Consumer sentiment improved in April after a modest correction in March, but consumers remain more cautious about their personal finances than the general economic outlook.
The latest KBC Bank Ireland/ESRI consumer sentiment index rose to 87.2 in April from 83.1 in March.
The index is now at its highest level since January 2007, but KBC Bank cautioned that the improvement marks a modest recovery from very poor circumstances.
It said the figures suggest a cautious improvement rather that a surge in confidence among consumers in Ireland.
"It is clearly good news that things are getting better but the multi-year highs now being achieved say more about how poor sentiment has been in recent years rather than how confident consumers are at present," commented KCB Bank Ireland's chief economist Austin Hughes.
He said a notable feature of the index was that consumers feel more upbeat about the country's economic prospects than at any time since December 2006. 51% of respondents believe the Irish economy will improve during the year, while those who expect economic conditions to worsen fell to 14% from 24% in the previous survey.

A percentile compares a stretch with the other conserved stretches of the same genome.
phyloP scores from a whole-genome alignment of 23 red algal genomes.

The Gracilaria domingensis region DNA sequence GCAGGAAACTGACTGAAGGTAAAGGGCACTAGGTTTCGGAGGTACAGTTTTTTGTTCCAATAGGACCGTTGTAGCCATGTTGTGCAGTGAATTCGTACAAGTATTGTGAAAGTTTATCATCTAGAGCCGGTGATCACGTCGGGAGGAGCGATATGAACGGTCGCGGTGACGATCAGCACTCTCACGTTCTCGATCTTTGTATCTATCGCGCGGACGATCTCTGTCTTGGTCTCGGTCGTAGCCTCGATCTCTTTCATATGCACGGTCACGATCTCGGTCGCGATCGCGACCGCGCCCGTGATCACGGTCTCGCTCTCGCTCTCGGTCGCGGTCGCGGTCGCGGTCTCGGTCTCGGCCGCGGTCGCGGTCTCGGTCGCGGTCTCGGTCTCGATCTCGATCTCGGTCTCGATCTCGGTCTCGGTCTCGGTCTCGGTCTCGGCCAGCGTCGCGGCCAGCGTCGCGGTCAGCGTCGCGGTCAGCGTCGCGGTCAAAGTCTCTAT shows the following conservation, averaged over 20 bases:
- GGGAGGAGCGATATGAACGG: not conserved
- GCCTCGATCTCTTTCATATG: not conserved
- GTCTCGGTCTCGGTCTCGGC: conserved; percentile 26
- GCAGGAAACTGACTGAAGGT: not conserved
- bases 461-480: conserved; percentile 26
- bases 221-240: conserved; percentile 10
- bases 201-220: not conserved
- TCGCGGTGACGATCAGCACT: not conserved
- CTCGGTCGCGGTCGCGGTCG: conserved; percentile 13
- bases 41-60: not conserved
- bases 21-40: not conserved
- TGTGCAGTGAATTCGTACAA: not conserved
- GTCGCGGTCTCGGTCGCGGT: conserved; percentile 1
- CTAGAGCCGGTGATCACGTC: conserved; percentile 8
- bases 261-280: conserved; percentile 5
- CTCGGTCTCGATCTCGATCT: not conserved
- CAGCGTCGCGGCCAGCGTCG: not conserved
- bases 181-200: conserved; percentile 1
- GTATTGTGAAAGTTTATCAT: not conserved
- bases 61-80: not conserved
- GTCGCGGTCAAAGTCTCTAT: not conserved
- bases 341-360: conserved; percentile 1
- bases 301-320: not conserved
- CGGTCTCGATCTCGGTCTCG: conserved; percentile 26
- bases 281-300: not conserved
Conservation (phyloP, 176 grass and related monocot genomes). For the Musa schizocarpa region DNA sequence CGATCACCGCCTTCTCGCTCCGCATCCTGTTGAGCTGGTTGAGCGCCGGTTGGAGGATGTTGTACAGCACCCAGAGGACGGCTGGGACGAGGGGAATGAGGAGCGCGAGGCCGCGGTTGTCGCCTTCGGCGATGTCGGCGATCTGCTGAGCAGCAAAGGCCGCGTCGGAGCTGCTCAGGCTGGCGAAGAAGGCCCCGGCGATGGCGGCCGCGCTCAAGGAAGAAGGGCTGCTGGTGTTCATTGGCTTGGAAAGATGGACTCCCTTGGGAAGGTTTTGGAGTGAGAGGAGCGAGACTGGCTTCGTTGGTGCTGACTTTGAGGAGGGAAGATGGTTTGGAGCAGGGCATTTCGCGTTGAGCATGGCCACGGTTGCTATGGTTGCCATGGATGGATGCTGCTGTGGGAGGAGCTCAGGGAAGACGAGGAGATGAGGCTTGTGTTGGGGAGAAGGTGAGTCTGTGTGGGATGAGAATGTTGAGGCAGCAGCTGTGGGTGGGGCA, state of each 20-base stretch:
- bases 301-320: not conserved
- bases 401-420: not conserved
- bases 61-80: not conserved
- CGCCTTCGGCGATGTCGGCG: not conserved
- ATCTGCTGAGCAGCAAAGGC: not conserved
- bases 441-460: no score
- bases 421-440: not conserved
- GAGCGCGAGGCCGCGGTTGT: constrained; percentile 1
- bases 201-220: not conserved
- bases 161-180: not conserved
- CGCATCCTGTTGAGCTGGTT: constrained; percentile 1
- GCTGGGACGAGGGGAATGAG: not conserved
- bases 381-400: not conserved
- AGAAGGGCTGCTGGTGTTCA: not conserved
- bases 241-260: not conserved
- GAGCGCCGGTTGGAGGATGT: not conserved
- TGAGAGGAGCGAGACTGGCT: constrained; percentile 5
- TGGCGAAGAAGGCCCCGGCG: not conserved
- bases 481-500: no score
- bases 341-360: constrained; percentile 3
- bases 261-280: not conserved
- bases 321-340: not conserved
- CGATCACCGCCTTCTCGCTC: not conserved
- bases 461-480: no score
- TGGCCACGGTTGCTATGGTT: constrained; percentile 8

However, consumers' views about the outlook for jobs was little changed in April, despite a range of new job announcements in the recent weeks.
Three times as many consumers expect the economy to improve in the next year as expect their personal finances to improve. "It would seem that the recovery is predominantly something Irish consumers are reading about rather than experiencing it first hand," Mr Hughes noted.
The economist said the continuing improvement in sentiment points to an on-going if modest recovery in the circumstances of the average consumer here.
"We don’t think the fact that the index has reached its best levels since early 2007 should be read as suggesting that Irish consumers are extremely comfortable or exceptionally confident at present. Instead, the encouraging news is that consumers feel things are moving in a broadly positive direction," he added.